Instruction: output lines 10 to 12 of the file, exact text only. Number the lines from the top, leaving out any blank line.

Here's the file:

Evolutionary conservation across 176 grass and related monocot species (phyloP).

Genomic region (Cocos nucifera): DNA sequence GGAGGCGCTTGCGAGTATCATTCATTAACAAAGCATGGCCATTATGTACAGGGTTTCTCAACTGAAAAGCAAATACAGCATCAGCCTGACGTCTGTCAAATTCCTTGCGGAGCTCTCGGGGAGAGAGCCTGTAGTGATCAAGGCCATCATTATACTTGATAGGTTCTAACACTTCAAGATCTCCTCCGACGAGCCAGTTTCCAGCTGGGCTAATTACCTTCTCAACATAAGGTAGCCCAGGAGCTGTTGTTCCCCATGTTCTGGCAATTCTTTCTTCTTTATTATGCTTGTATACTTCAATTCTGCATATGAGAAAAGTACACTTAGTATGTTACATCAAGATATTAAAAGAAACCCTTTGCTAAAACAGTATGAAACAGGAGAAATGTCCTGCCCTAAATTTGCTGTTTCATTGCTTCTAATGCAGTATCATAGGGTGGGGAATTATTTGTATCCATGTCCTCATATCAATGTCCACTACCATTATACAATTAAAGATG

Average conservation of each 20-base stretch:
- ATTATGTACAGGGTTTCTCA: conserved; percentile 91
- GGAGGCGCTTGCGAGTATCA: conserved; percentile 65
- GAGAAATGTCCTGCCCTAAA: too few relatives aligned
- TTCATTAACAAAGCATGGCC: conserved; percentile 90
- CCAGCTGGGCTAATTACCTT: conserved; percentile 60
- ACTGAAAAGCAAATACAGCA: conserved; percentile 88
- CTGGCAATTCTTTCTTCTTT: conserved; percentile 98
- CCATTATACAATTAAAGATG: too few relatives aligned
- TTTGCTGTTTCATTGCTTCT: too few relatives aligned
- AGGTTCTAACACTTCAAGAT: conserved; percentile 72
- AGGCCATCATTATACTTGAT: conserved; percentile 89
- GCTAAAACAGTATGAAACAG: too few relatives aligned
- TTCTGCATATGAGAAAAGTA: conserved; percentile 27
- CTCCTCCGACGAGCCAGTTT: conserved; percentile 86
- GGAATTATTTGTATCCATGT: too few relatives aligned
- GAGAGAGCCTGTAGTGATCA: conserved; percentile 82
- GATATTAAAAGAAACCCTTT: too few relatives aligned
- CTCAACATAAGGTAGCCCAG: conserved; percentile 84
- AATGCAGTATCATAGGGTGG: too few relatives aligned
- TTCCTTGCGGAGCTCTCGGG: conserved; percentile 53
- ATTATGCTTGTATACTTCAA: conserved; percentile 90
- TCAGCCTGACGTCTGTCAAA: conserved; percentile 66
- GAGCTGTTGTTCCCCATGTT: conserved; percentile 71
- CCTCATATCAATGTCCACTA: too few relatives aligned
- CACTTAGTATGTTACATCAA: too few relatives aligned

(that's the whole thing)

- CTGGCAATTCTTTCTTCTTT: conserved; percentile 98
- CCATTATACAATTAAAGATG: too few relatives aligned
- TTTGCTGTTTCATTGCTTCT: too few relatives aligned